(Photo by John Harrelson/Getty Images for NASCAR)
By Rick Minter | Senior Writer
In the Sprint Cup Series, the motives of some maverick owners often are called into question. Are they there trying to build a race team or simply cashing in by starting and parking the car after a few laps?
In the last superspeedway Cup race, at Atlanta Motor Speedway, Mike Bliss started the No. 09 Dodge after running a minimal number of laps in practice, then headed to the garage after 21 laps. The official reason for his departure was listed as “overheating.” Still, his car earned $70,141.
But for teams in the Camping World Truck Series, there’s no such thing as a high-five-figure payday for just showing up. Even race-winner Kyle Busch can’t claim that . His winnings were $56,300.
The only possible way to make a start-and-park truck effort pay off is to unload a back-up truck and run a minimal number of laps. Still there’s little there to cover the costs. Clay Rogers finished last in the truck race at Atlanta and earned $7,990. Still, that produced a better result financially than Gabi Dicarlo, who ran the entire race, finished 24th and earned $8,355.
So why do drivers and owners keep showing up to compete in the truck series, where the sagging economy has put out the red flag for many a sponsor?
“It truly is passion versus profit,” said Red Horse Racing owner Tom DeLoach, who is campaigning a truck with no primary sponsor. “If you were in this trying to make money, you’d be better off stopping at the very beginning and you’d wind up with more profit. Your most profitable moment is just before you start.”
DeLoach’s driver, defending series champion Johnny Benson, said the financial situation today shows that the truck series garage is where the real racers are.
“When you are spending money like that out of your own pocket, there is nothing that shows greater commitment to the sport,” he said.
DeLoach said it’s the eternally optimistic spirit that prevails in the lower rungs of racing that keeps him going from week to week.
“You always believe the next play is the one that is going to make everything happen,” he said. “Racing is no different than that. The next race you’re going to win the race and someone is going to step up and say, ‘I want to sponsor you for the rest of the season.’”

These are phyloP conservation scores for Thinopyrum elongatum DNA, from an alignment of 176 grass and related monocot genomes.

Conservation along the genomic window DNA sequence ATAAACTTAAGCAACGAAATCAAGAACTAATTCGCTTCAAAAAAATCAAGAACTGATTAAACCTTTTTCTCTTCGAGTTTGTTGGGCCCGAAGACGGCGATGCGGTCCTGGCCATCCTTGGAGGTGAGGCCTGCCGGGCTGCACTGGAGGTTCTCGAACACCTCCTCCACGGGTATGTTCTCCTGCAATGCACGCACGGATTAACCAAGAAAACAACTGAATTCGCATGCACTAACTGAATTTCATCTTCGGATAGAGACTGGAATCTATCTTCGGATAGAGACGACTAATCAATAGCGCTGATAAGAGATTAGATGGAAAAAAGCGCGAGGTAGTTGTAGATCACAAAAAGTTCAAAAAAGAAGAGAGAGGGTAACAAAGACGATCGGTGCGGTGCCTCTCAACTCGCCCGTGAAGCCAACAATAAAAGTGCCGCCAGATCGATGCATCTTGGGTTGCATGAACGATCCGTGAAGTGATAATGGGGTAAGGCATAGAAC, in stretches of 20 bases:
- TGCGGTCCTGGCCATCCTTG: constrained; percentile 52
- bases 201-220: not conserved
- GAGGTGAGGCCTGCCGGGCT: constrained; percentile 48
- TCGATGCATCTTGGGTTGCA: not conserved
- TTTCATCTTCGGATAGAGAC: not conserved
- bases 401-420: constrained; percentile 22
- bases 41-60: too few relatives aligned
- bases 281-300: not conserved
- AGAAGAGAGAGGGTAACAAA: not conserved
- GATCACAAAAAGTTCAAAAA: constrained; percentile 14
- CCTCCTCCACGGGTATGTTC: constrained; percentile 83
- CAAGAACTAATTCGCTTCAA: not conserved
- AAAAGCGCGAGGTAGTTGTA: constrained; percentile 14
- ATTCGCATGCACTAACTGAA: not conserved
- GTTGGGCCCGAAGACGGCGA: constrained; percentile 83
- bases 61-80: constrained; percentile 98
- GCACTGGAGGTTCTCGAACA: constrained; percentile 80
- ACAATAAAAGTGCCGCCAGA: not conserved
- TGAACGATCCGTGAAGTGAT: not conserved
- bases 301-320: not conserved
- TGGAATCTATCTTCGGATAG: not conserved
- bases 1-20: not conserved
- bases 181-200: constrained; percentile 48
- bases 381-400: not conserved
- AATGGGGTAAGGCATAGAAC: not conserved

It’s that kind of optimism and determination that keeps truck series driver Timothy Peters going in spite of being released by both Bobby Hamilton Racing and Richard Childress Racing.
Three races into the 2009 season, his is one of the sport’s most heart-warming stories. Rather than retreat back to the Late Model ranks or abandon driving altogether after losing his Childress ride last year, Peters and some of his friends put together a truck team and are running it out of a cramped two-car garage behind a friend’s house in Danville, Va.
As the series heads to Martinsville Speedway, the team’s home track, for Saturday’s Kroger 250, Peters and his pick-up crew are ninth in points, with finishes of sixth at Daytona, ninth at Auto Cl ub Speedway and 15th at Atlanta Motor Speedway.
“Basically what we have is a truck team that we’re running out of a two-bay garage behind my friend Steve Stallings’ house,” Peters said. “We’re really proud of what we’ve been able to do. We’re making a splash with a lot less resources than most of the other teams have.”
The team has just three trucks total, far fewer than the average team, and for now it has sponsorship to run through the truck race at Lowe’s Motor Speedway. Two backers – Strutmasters.com and Hayes Iron and Metal – have been very loyal, he said, and he and the team have been able to make the sponsors’ investment worthwhile.
It helps tremendously that the team gets engines and technical support from Toyota, as do the rest of the teams that race Tundras.
Still, most days find just two people in the shop – Peters and crew chief Chad Kendrick. An outside fabricator hangs the sheet metal, and local volunteers pitch in when they can, especially on race days.
It’s not the traditional racing business plan, but it’s working so far, and Peters plans to press on no matter what obstacles are thrown in his path.
“I race because I love it,” he said. “This is all I know, and I know in my heart that I can be successful.”
TV fans seem to be appreciating stories like Peters and DeLoach are producing. While ratings for Cup races this year have been mostly down, the truck series is continuing its run of ratings growth.
According to the Speed Channel, which broadcasts most truck series races, the Atlanta race scored a Nielsen rating of 1.29 (943,000 households), peaking at 1.63 (1,197,000 households), a 23-percent increase over 2008. Last year, 19 of 22 truck races on Speed saw ratings increases, 15 of them in double digits. The season opener in Daytona saw a 21-percent increase over last year.
The folks out there trying also are earning the respect of people like Richard Childress, the multi-car magnate who once was a struggling privateer himself.
“What it shows is that if you look at bright side of everything there’s always opportunity even in the gloom of the current times,” Childress said. “People are using it as an opportunity to get a business started.
“Some will survive and make money.”
More importantly, he said, they’re showing that they’re real racers.
“Even if a guy gets lapped five or six times, if he’s out there he’s a racer,” Childress said.